Fund KG) with AMD Therapy eG being the general partner.
About 20 million people in the USA and Europe show symptoms of age-related macular degeneration.
About a quarter of them suffer from late stages of the disease. In the case of dry AMD, so-called
geographic atrophy results in the loss of rods and cones in the field of central vision causing central
blindness. In the case of wet AMD, leaky, abnormal blood vessels grow into the retina from the
choriocapillaris. Both late stages can lead to massive visual loss. In legal terms, AMD is the most
common cause of blindness in the western world, although patients will not become totally blind. The
onset of the disease is usually from age 50 onwards. Prevalence increases drastically with age.
For the dry form, there is still no approved drug treatment. Doctors recommend a healthy life style
(healthy nutrition, no smoking, maintaining low blood pressure). Regular consumption of nutritional
supplements such as vitamin C, E, beta-carotin, zinc, copper, lutein, or zeaxanthin have been shown
to have the potential to slow down the onset of late stages of the disease in certain situations. For the
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usually only stop the progression of the disease and not restore lost vision.
Hope for new treatment options for dry AMD
Basic research in universities, research institutions and also results within enterprises keep generating
discoveries which provide great hope for improved therapeutic options. This is also true for the
indication dry age-related macular degeneration. A number of projects exist with patent protection,
preliminary data or even advanced data which are transitioning from the research to the development
stage or which have completed the first steps of development. For example, such projects are now
testing the following hypotheses:
? Removal of drusen from the eye can be achieved. This could well result in the elimination of
one of the possible triggers of advanced AMD, thus slowing down or halting the progression of
? Further deposit of age pigment (lipofuscin) can be reduced. Lipofuscin is understood to be a
probable cause of AMD, therefore the reduction of further deposits could slow the progression
? Removal of lipofuscin. Lipofuscin can be almost entirely removed from cells of the eye with
drug treatment. A postulated cause of AMD would thereby be eliminated. This could stop the
progression of the disease.
? Blood flow in the coroid is improved through medical treatment. Impaired blood circulation in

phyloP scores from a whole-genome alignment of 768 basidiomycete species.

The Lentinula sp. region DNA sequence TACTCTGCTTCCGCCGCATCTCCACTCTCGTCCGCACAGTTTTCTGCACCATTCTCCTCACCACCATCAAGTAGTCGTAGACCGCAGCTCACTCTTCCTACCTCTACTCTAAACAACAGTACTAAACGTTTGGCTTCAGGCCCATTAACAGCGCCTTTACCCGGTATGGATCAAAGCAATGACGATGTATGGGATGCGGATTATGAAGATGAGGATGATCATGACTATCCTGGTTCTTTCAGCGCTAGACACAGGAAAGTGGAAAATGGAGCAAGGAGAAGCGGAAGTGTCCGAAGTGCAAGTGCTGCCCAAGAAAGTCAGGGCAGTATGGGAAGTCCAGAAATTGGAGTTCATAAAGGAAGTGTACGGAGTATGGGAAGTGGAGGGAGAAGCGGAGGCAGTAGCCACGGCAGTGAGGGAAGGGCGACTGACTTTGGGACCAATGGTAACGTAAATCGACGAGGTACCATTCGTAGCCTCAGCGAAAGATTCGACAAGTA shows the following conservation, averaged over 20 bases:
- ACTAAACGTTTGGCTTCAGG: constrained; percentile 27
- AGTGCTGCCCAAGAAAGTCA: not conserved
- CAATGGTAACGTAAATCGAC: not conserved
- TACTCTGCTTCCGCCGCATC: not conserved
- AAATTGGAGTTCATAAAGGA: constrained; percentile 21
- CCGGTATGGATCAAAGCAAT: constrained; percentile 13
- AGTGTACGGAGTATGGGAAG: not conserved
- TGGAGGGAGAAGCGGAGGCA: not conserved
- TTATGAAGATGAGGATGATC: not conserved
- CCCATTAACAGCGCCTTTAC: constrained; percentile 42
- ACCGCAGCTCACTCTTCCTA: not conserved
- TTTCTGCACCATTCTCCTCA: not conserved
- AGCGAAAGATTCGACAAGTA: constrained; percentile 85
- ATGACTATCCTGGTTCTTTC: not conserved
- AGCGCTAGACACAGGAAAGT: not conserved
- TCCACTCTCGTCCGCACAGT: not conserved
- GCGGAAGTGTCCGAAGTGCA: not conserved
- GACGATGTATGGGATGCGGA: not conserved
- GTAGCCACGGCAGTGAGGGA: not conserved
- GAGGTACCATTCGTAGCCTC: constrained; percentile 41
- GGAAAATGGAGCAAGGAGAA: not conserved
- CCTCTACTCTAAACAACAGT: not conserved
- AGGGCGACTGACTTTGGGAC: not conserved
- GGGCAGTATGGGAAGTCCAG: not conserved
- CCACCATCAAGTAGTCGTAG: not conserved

the choroid is considered to be a possible starting point of pathogenic events in AMD. An
improved blood supply could stop the progression of the disease.
? Repair mechanisms of aging or functionally impaired cells are improved as a consequence of
drug treatment. This may stop the progression of AMD.
? Inflammatory processes in the pathogenesis of AMD are reduced with medical treatment. This
could hinder cell death.
? Gene therapy approaches enable the eye to be provided with the proteins needed as a
consequence of genetic mutations or other reasons.
? Sensory cells are protected by metabolic factors. This could slow down or stop the
progression of the disease.
? Improved methods of vision analysis allow an earlier discovery of dry AMD earlier and a better
assessment of the progression of the disease. This would mean that existing or future
treatments could be applied earlier and therefore with improved efficacy. Needless treatment
using substances with the risk of side effects could be prevented. Furthermore, such methods
could be used for the development of new therapies in clinical phases.
? Stem cell approaches replace dead or functionally impaired cells in the eye and replace their
? New methods enable the brain to make better use of the remaining optical signals.
? Specific visual aids optimize the use of remaining vision, for example by redirecting focal light
to the periphery where sensory cells have not yet died.
? New antibodies can be useful for the treatment of AMD.
Researchers and developers seeking money for the development of these approaches have already
contacted AMD Therapy. They want to improve the therapeutic situation in dry AMD with new safe and
efficacious treatment options by developing them towards the market.
AMD Therapy eG, Gerhard-Kindler-Str. 8, 72770 Reutlingen, Germany
Dr. Wolfgang Klein (Member of the Executive Board) Tel. +49-7121-6 96 41-50
Andreas Mayr (Member of the Executive Board) Tel. +49-7121-6 96 41-70